Chelsea may end up spending well over £100 million on new signings this summer, with a new centre-back, full-back, midfielder and centre-forward already on coach Thomas Tuchel’s list of priority acquisitions, but the biggest problem facing the Premier League club’s new American owners cannot be solved by any kind of transfer fee. By confirming the departure of senior executive Marina Granovskaia, Chelsea have created a vacancy that could prove impossible to fill.
What happens on the pitch, and the players who dictate whether a team succeeds or fails, tends to dominate the attention of supporters and media alike, but there are times when key changes in the boardroom carry much more weight than the transfer of a star player. Granovskaia’s exit from Stamford Bridge is the most significant change among football’s power brokers since David Gill stepped down as Manchester United chief executive in 2013.
United are still trying to recover from the double loss of Gill and manager Sir Alex Ferguson nine years ago. While Ferguson’s retirement was unquestionably the most seismic event at Old Trafford for the past 30 years, Gill has also proven to be irreplaceable as the calm, experienced and well-connected figure who ran the club’s off-field operations and presided over transfer dealings and contract negotiations. The brain drain suffered by United in 2013 led to a chaotic transitional period under Gill’s successor, Ed Woodward, and the club remains in a state of flux almost a decade later.
Chelsea’s summer of change is different to that endured by United in 2013, but the club faces an uncertain future nonetheless. The new regime, headed by L.A. Dodgers co-owner Todd Boehly, would be wise to learn from United’s mistakes when they plot their path away from the Roman Abramovich era.
Whereas United lost their greatest manager and a highly respected chief executive, Chelsea must move on without the man whose billions turned the club into serial winners and two-time European champions, and the woman who wielded huge influence at Stamford Bridge for more than a decade and was credited with making Chelsea one of the best-run clubs in the world, on and off the pitch.
Boehly and his partners must take on the challenge of proving that Chelsea can enjoy ongoing success without the benefit of Abramovich’s personal fortune — the Russian oligarch covered losses that amounted to more than £900,000 a week during his 19 years as owner — but they are wealthy and astute enough to know how to make a football club succeed as a sustainable business operation. Part of that involves ensuring they have the right person in place to oversee the football operations — player recruitment, transfers and contracts — that Granovskaia so successfully managed, particularly since being promoted to a chief executive role in 2014.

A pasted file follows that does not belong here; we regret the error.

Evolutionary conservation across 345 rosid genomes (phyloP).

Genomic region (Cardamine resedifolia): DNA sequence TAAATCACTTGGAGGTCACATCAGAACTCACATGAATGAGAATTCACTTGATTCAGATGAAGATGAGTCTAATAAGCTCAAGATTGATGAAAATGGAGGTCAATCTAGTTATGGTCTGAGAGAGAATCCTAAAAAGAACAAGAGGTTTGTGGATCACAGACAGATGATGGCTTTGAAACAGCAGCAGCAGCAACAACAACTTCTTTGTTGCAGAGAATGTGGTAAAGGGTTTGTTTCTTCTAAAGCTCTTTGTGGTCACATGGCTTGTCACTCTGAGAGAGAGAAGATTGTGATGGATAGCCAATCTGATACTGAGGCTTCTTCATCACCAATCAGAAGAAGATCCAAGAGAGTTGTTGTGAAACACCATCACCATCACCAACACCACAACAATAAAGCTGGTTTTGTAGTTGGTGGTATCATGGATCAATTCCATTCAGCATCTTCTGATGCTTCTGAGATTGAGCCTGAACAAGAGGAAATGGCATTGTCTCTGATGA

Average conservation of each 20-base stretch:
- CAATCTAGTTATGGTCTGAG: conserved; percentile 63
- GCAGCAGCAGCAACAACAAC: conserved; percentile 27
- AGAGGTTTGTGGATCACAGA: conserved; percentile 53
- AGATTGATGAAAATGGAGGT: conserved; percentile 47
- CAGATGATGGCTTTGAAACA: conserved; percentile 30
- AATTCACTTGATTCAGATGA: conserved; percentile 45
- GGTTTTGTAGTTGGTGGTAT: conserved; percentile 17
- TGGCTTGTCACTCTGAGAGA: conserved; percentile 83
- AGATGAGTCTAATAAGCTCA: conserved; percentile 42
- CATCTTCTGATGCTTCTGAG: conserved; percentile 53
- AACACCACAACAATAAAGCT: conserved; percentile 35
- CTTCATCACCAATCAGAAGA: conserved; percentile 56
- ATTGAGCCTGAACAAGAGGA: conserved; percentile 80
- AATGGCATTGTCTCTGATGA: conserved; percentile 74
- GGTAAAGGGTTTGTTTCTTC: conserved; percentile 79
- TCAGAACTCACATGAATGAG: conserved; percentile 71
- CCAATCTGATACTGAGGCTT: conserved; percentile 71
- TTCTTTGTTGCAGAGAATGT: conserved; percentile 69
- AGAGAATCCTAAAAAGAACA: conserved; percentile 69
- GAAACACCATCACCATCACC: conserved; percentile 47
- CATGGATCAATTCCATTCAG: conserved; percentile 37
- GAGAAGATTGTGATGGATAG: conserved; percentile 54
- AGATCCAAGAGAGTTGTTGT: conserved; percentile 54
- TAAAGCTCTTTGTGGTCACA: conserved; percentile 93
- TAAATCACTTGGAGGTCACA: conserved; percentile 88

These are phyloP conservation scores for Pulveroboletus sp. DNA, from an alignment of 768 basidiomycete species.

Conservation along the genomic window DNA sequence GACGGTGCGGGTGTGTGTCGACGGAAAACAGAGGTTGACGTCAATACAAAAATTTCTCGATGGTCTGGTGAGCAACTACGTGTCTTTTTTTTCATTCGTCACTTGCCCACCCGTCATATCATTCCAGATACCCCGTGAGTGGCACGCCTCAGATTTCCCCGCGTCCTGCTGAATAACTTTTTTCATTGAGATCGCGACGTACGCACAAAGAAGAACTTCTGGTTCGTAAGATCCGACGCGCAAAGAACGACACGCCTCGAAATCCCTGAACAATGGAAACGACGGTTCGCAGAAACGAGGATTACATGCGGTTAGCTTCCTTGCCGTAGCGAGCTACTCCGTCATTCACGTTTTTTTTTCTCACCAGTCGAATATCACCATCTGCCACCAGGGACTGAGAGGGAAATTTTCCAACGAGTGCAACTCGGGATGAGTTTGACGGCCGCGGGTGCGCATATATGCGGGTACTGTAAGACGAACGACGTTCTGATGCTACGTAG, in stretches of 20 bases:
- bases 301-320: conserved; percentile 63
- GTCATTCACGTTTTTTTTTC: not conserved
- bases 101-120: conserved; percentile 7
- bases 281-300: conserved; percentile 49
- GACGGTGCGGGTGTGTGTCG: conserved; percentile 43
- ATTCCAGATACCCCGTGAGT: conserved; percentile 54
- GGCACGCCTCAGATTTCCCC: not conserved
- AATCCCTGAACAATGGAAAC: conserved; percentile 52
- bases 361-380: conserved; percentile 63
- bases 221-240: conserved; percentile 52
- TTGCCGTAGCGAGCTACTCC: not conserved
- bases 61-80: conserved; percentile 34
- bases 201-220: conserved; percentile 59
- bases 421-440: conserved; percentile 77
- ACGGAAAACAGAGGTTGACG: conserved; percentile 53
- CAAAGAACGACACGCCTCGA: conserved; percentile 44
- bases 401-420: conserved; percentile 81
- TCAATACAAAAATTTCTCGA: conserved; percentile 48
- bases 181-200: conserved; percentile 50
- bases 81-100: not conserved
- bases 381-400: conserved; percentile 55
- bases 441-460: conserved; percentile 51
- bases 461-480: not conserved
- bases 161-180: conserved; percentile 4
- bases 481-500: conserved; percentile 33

Chelsea have a made a promising start by announcing that Granovskaia will remain at Boehly’s disposal throughout the summer transfer window to advise on negotiations, and sources have told ESPN that the club are keen to hire Michael Edwards, who is leaving his role as Liverpool sporting director this month, to lead the new football department at Stamford Bridge.
But just as United, and Woodward, didn’t know the true value of Gill until he had left the club, Chelsea are also likely to discover that losing Granovskaia will mean more than the simple departure of a boardroom suit. Sources have told ESPN that several player agents, in particular, are anxiously waiting to discover what Chelsea do next. Perhaps that concern is rooted in self-interest and fear of the unknown because so many had built a relationship with Granovskaia that enabled them to negotiate with knowledge of who they were dealing with and how those negotiations would progress.
Some clubs deal with only a small number of favoured agents, and some owners new to the Premier League in the past have relied on just one agent to run their recruitment operation in the early years of their ownership. It is unlikely that Chelsea will repeat that kind of mistake made by the likes of Portsmouth, Blackburn Rovers and Manchester City (prior to Sheikh Mansour’s takeover in 2008), but once they lose Granovskaia’s knowledge and connections, they will be vulnerable to others taking advantage of their inexperience.
When Woodward replaced Gill, he had little knowledge of the football world having worked in banking and United’s commercial department prior to his promotion to the top job, and he has since admitted to making too many mistakes while learning the ropes. Those mistakes cost United millions in terms of bad decisions on signings and contracts, while the club were also exploited by players, agents and rival teams when it came to boosting their own valuations and pay deals simply by using United for their own advantage.
By enlisting Granovskaia’s help for the remainder of this transfer window, Boehly, who has taken the role of interim sporting director, has at least acknowledged that neither he nor his associates yet have the knowledge of the football industry to go it alone this summer. But once Granovskaia is gone for good, Chelsea have to find the right answer. Edwards would come with a proven track record and be as close to a replacement for Granovskaia as possible, but his role at Liverpool did not have the same level of authority and oversight as that held by someone often described as the most powerful woman in football, so there would still be gaps for Chelsea to fill.
United failed to replace Gill, but at least their mismanagement has given Chelsea a case study in how not to do it with Granovskaia.